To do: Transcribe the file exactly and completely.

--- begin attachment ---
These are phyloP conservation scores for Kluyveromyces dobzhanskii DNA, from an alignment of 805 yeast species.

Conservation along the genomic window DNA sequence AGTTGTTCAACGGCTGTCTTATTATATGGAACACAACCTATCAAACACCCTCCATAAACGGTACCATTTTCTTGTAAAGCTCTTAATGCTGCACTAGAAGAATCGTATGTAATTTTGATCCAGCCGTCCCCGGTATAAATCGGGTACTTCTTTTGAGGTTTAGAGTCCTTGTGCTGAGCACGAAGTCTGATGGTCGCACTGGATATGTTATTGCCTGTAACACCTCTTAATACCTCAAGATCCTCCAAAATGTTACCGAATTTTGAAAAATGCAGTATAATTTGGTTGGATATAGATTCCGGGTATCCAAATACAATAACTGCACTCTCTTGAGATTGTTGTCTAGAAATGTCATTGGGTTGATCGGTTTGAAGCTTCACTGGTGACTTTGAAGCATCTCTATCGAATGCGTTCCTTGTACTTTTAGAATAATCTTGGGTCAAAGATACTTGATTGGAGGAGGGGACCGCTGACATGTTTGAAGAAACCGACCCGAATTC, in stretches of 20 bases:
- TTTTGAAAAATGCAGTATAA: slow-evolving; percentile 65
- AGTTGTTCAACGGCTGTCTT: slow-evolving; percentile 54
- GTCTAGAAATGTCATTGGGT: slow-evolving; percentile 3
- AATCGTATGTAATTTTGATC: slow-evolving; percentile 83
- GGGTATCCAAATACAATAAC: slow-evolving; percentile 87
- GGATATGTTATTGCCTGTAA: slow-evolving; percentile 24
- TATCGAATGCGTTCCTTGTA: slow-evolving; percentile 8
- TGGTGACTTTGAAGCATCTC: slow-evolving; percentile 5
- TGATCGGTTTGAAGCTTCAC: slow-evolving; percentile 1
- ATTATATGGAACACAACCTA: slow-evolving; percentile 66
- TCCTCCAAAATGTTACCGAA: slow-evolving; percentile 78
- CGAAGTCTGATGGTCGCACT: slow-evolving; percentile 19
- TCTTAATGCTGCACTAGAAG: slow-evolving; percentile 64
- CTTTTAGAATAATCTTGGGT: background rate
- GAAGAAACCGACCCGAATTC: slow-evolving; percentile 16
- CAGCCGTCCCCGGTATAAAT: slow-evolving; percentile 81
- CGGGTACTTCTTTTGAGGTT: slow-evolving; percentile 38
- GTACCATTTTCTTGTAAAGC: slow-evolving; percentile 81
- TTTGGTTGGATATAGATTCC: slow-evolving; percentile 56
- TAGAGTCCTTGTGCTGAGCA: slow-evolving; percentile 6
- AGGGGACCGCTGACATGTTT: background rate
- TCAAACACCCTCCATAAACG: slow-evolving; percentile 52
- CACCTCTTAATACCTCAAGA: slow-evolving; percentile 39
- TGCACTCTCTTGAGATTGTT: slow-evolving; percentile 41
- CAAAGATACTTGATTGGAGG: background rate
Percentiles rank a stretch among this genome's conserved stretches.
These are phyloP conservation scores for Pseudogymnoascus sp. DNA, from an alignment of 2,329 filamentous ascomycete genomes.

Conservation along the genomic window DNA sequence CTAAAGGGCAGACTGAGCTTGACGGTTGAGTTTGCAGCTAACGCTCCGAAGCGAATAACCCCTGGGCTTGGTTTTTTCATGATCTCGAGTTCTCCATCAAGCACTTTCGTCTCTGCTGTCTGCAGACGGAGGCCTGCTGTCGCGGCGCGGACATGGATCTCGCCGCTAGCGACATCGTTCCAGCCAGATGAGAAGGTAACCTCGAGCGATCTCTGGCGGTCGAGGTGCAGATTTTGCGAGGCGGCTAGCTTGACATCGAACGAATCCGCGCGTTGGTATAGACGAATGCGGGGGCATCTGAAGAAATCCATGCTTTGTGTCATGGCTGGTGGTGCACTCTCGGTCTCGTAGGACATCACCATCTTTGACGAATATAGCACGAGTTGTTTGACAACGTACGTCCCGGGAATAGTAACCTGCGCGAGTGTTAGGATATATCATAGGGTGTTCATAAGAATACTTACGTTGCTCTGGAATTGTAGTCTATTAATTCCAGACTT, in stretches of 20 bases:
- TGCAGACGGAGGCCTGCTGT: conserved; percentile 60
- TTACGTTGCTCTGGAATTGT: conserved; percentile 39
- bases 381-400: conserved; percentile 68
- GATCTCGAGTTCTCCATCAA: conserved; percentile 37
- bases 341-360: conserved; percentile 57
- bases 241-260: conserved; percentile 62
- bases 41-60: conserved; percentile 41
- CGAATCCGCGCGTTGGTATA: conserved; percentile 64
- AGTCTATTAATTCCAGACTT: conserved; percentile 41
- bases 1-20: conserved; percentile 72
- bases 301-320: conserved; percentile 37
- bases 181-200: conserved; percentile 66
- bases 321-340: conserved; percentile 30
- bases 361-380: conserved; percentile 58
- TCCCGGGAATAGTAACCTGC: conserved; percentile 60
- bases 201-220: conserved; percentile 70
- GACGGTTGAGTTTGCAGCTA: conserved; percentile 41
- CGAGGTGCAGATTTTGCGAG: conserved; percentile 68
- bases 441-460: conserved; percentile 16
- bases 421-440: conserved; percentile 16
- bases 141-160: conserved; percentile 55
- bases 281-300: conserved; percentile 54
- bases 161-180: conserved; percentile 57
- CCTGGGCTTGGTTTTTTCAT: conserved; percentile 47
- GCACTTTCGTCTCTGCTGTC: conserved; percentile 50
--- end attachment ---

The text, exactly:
These are phyloP conservation scores for Kluyveromyces dobzhanskii DNA, from an alignment of 805 yeast species.

Conservation along the genomic window DNA sequence AGTTGTTCAACGGCTGTCTTATTATATGGAACACAACCTATCAAACACCCTCCATAAACGGTACCATTTTCTTGTAAAGCTCTTAATGCTGCACTAGAAGAATCGTATGTAATTTTGATCCAGCCGTCCCCGGTATAAATCGGGTACTTCTTTTGAGGTTTAGAGTCCTTGTGCTGAGCACGAAGTCTGATGGTCGCACTGGATATGTTATTGCCTGTAACACCTCTTAATACCTCAAGATCCTCCAAAATGTTACCGAATTTTGAAAAATGCAGTATAATTTGGTTGGATATAGATTCCGGGTATCCAAATACAATAACTGCACTCTCTTGAGATTGTTGTCTAGAAATGTCATTGGGTTGATCGGTTTGAAGCTTCACTGGTGACTTTGAAGCATCTCTATCGAATGCGTTCCTTGTACTTTTAGAATAATCTTGGGTCAAAGATACTTGATTGGAGGAGGGGACCGCTGACATGTTTGAAGAAACCGACCCGAATTC, in stretches of 20 bases:
- TTTTGAAAAATGCAGTATAA: slow-evolving; percentile 65
- AGTTGTTCAACGGCTGTCTT: slow-evolving; percentile 54
- GTCTAGAAATGTCATTGGGT: slow-evolving; percentile 3
- AATCGTATGTAATTTTGATC: slow-evolving; percentile 83
- GGGTATCCAAATACAATAAC: slow-evolving; percentile 87
- GGATATGTTATTGCCTGTAA: slow-evolving; percentile 24
- TATCGAATGCGTTCCTTGTA: slow-evolving; percentile 8
- TGGTGACTTTGAAGCATCTC: slow-evolving; percentile 5
- TGATCGGTTTGAAGCTTCAC: slow-evolving; percentile 1
- ATTATATGGAACACAACCTA: slow-evolving; percentile 66
- TCCTCCAAAATGTTACCGAA: slow-evolving; percentile 78
- CGAAGTCTGATGGTCGCACT: slow-evolving; percentile 19
- TCTTAATGCTGCACTAGAAG: slow-evolving; percentile 64
- CTTTTAGAATAATCTTGGGT: background rate
- GAAGAAACCGACCCGAATTC: slow-evolving; percentile 16
- CAGCCGTCCCCGGTATAAAT: slow-evolving; percentile 81
- CGGGTACTTCTTTTGAGGTT: slow-evolving; percentile 38
- GTACCATTTTCTTGTAAAGC: slow-evolving; percentile 81
- TTTGGTTGGATATAGATTCC: slow-evolving; percentile 56
- TAGAGTCCTTGTGCTGAGCA: slow-evolving; percentile 6
- AGGGGACCGCTGACATGTTT: background rate
- TCAAACACCCTCCATAAACG: slow-evolving; percentile 52
- CACCTCTTAATACCTCAAGA: slow-evolving; percentile 39
- TGCACTCTCTTGAGATTGTT: slow-evolving; percentile 41
- CAAAGATACTTGATTGGAGG: background rate
Percentiles rank a stretch among this genome's conserved stretches.
These are phyloP conservation scores for Pseudogymnoascus sp. DNA, from an alignment of 2,329 filamentous ascomycete genomes.

Conservation along the genomic window DNA sequence CTAAAGGGCAGACTGAGCTTGACGGTTGAGTTTGCAGCTAACGCTCCGAAGCGAATAACCCCTGGGCTTGGTTTTTTCATGATCTCGAGTTCTCCATCAAGCACTTTCGTCTCTGCTGTCTGCAGACGGAGGCCTGCTGTCGCGGCGCGGACATGGATCTCGCCGCTAGCGACATCGTTCCAGCCAGATGAGAAGGTAACCTCGAGCGATCTCTGGCGGTCGAGGTGCAGATTTTGCGAGGCGGCTAGCTTGACATCGAACGAATCCGCGCGTTGGTATAGACGAATGCGGGGGCATCTGAAGAAATCCATGCTTTGTGTCATGGCTGGTGGTGCACTCTCGGTCTCGTAGGACATCACCATCTTTGACGAATATAGCACGAGTTGTTTGACAACGTACGTCCCGGGAATAGTAACCTGCGCGAGTGTTAGGATATATCATAGGGTGTTCATAAGAATACTTACGTTGCTCTGGAATTGTAGTCTATTAATTCCAGACTT, in stretches of 20 bases:
- TGCAGACGGAGGCCTGCTGT: conserved; percentile 60
- TTACGTTGCTCTGGAATTGT: conserved; percentile 39
- bases 381-400: conserved; percentile 68
- GATCTCGAGTTCTCCATCAA: conserved; percentile 37
- bases 341-360: conserved; percentile 57
- bases 241-260: conserved; percentile 62
- bases 41-60: conserved; percentile 41
- CGAATCCGCGCGTTGGTATA: conserved; percentile 64
- AGTCTATTAATTCCAGACTT: conserved; percentile 41
- bases 1-20: conserved; percentile 72
- bases 301-320: conserved; percentile 37
- bases 181-200: conserved; percentile 66
- bases 321-340: conserved; percentile 30
- bases 361-380: conserved; percentile 58
- TCCCGGGAATAGTAACCTGC: conserved; percentile 60
- bases 201-220: conserved; percentile 70
- GACGGTTGAGTTTGCAGCTA: conserved; percentile 41
- CGAGGTGCAGATTTTGCGAG: conserved; percentile 68
- bases 441-460: conserved; percentile 16
- bases 421-440: conserved; percentile 16
- bases 141-160: conserved; percentile 55
- bases 281-300: conserved; percentile 54
- bases 161-180: conserved; percentile 57
- CCTGGGCTTGGTTTTTTCAT: conserved; percentile 47
- GCACTTTCGTCTCTGCTGTC: conserved; percentile 50